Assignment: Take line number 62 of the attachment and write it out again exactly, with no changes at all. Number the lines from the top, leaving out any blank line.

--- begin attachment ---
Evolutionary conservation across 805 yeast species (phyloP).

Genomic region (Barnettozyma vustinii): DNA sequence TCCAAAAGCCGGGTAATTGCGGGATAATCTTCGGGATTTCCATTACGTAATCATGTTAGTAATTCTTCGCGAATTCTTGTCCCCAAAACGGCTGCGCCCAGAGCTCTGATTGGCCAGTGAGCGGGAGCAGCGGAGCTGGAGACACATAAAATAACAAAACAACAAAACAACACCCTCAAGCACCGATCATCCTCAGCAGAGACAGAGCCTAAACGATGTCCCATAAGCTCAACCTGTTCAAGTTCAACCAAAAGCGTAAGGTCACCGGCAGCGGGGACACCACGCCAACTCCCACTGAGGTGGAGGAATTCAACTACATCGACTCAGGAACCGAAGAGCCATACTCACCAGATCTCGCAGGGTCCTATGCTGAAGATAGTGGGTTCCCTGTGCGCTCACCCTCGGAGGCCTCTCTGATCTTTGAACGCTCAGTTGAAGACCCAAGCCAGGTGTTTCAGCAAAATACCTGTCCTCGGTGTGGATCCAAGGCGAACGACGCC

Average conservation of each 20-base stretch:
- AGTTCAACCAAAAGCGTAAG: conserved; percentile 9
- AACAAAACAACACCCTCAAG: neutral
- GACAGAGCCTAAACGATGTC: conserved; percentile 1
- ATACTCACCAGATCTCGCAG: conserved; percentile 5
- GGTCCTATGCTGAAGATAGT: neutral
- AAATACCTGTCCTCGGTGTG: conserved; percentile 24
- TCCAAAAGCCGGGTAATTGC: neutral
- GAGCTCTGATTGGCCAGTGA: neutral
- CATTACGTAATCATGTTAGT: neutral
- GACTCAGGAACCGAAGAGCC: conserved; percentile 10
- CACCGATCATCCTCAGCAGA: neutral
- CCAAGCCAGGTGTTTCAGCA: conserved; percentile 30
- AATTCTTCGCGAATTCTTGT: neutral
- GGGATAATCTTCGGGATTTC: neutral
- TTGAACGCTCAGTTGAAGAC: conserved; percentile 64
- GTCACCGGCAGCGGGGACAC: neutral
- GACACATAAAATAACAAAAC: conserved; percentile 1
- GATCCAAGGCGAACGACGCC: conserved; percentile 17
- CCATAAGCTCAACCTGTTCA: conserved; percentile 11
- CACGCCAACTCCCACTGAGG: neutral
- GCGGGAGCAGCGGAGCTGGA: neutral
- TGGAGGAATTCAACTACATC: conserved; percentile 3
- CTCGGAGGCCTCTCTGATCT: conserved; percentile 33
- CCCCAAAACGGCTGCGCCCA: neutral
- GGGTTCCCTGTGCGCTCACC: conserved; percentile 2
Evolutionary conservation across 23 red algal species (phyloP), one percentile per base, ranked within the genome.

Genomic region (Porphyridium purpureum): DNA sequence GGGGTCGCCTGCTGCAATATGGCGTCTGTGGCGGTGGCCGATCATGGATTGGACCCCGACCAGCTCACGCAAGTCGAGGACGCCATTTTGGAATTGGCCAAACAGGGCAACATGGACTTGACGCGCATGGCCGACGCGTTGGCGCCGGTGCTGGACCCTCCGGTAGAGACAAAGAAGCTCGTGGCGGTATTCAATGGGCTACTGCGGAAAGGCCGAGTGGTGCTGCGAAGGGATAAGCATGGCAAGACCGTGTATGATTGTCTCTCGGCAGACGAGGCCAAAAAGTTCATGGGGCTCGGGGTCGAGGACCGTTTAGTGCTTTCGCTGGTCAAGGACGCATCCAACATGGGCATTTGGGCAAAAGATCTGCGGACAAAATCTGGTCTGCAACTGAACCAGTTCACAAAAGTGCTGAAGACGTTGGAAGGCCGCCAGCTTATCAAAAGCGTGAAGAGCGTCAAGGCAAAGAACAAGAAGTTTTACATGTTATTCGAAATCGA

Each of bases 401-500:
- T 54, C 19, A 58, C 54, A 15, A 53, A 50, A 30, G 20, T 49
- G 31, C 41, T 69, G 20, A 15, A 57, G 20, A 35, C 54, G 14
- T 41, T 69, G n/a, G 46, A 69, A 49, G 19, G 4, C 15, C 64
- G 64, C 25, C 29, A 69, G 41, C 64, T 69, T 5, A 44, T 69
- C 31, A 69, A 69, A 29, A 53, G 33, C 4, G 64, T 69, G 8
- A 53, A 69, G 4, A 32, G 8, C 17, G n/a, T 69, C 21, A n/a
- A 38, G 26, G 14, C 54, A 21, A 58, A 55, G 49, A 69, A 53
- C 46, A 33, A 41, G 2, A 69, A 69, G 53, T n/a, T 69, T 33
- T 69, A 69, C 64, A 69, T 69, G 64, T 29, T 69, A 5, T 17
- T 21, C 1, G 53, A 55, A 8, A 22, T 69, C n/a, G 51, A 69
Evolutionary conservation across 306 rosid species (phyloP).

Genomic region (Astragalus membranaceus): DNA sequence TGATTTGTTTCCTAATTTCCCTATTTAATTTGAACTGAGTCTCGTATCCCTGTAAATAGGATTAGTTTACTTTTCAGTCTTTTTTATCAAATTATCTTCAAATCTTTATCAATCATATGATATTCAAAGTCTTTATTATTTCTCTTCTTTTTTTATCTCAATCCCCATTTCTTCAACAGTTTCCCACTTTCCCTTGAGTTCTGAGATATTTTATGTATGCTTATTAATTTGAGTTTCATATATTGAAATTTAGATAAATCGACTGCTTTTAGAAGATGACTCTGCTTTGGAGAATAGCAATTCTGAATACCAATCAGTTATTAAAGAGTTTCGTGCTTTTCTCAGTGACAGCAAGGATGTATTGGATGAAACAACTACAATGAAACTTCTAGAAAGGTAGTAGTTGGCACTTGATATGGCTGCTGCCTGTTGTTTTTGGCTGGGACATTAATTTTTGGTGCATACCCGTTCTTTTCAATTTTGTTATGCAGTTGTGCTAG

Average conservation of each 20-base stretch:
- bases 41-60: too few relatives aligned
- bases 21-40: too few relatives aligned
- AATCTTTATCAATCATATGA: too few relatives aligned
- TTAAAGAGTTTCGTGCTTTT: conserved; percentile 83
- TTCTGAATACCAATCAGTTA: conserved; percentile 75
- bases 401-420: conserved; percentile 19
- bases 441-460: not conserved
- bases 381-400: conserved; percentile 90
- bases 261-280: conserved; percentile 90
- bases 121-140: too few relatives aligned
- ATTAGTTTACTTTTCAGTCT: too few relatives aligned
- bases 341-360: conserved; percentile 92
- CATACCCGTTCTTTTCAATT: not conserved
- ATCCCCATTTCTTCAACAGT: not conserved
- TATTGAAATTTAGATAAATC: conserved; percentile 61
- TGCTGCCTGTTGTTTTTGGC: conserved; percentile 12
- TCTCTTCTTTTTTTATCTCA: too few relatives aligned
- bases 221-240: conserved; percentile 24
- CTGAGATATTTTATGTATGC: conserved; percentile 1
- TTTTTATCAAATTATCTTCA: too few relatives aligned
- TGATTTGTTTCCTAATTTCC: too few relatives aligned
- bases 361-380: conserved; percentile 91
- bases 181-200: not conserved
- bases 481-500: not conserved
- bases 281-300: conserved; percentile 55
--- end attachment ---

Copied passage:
- bases 221-240: conserved; percentile 24